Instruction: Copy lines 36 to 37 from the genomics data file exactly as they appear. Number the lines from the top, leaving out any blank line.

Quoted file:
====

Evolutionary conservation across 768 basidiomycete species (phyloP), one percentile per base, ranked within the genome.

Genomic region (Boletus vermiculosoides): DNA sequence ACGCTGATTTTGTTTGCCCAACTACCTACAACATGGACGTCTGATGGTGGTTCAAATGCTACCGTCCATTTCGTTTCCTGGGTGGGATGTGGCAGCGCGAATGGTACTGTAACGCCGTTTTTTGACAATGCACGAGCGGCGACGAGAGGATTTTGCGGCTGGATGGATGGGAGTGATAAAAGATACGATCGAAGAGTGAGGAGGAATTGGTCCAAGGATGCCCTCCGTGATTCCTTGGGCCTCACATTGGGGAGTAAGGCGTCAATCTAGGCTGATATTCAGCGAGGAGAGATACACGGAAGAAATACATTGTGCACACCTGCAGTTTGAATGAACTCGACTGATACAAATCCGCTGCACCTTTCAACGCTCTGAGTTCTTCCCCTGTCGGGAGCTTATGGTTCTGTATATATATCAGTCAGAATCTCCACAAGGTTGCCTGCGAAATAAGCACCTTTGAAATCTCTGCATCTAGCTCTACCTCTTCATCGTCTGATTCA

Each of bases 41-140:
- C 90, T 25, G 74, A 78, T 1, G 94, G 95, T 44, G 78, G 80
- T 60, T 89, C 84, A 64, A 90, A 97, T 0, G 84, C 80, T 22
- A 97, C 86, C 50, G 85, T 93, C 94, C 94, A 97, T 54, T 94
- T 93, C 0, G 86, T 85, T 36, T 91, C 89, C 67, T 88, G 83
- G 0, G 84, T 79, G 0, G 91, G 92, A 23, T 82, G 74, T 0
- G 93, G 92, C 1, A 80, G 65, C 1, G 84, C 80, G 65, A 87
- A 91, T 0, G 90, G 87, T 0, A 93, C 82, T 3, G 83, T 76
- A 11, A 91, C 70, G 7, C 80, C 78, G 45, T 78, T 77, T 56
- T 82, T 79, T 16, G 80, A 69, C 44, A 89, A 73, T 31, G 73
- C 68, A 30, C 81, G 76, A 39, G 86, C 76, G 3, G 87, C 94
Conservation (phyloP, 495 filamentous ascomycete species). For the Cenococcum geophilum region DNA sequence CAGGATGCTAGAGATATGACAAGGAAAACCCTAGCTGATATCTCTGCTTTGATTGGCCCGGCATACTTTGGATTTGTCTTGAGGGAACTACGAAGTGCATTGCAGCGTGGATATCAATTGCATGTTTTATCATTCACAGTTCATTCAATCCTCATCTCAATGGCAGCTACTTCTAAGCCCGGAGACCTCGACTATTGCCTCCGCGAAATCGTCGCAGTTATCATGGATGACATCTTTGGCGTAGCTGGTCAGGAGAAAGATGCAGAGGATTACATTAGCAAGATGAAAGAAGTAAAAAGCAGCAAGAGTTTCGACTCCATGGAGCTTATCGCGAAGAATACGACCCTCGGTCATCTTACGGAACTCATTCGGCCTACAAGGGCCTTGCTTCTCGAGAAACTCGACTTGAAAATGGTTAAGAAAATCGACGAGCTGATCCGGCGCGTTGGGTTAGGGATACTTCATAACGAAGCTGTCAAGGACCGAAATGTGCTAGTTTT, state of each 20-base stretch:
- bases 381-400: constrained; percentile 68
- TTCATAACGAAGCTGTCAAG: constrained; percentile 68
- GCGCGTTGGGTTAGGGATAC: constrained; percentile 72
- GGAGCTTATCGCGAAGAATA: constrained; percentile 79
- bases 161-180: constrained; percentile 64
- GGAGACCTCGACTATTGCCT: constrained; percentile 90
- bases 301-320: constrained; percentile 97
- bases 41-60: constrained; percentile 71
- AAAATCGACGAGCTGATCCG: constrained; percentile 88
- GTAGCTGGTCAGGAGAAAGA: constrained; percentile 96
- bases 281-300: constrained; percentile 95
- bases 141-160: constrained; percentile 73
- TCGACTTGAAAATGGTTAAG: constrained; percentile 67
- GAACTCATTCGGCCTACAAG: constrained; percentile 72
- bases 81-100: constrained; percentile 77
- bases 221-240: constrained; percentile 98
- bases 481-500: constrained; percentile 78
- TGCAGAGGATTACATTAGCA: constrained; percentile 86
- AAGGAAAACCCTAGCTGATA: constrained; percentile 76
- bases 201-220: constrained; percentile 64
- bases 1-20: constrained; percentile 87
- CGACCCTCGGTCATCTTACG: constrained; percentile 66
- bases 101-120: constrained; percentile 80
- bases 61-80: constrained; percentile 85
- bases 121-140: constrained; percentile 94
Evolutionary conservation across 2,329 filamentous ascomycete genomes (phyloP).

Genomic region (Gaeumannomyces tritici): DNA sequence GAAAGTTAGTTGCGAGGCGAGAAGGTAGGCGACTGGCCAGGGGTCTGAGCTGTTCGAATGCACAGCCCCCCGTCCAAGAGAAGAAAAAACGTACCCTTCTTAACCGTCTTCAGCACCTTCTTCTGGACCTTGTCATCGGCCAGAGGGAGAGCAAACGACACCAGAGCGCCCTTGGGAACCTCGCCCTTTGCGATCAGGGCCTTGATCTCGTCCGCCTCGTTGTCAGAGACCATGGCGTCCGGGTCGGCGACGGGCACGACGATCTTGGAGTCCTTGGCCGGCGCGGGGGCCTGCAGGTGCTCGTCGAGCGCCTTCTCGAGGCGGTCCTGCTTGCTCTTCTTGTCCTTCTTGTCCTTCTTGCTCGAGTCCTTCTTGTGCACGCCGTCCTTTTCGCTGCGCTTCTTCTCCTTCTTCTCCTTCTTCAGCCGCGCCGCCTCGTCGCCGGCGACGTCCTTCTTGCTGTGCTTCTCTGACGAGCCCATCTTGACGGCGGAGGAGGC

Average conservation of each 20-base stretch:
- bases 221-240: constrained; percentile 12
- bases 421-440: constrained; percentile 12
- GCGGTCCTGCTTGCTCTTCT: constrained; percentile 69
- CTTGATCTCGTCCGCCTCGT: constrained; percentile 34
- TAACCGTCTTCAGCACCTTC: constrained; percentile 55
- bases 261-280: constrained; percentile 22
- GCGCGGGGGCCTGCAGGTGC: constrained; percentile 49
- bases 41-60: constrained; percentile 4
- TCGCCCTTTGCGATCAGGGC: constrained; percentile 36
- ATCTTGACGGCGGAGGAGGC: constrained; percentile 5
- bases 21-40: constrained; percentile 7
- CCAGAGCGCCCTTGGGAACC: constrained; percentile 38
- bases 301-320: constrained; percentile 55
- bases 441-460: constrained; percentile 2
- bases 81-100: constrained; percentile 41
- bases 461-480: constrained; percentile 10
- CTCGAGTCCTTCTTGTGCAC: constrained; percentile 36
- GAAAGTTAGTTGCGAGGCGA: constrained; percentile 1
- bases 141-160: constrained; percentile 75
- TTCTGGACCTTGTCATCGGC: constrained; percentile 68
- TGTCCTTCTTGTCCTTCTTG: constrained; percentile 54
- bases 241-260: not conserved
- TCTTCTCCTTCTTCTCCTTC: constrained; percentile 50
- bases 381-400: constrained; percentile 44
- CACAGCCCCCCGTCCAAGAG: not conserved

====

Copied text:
- CGACCCTCGGTCATCTTACG: constrained; percentile 66
- bases 101-120: constrained; percentile 80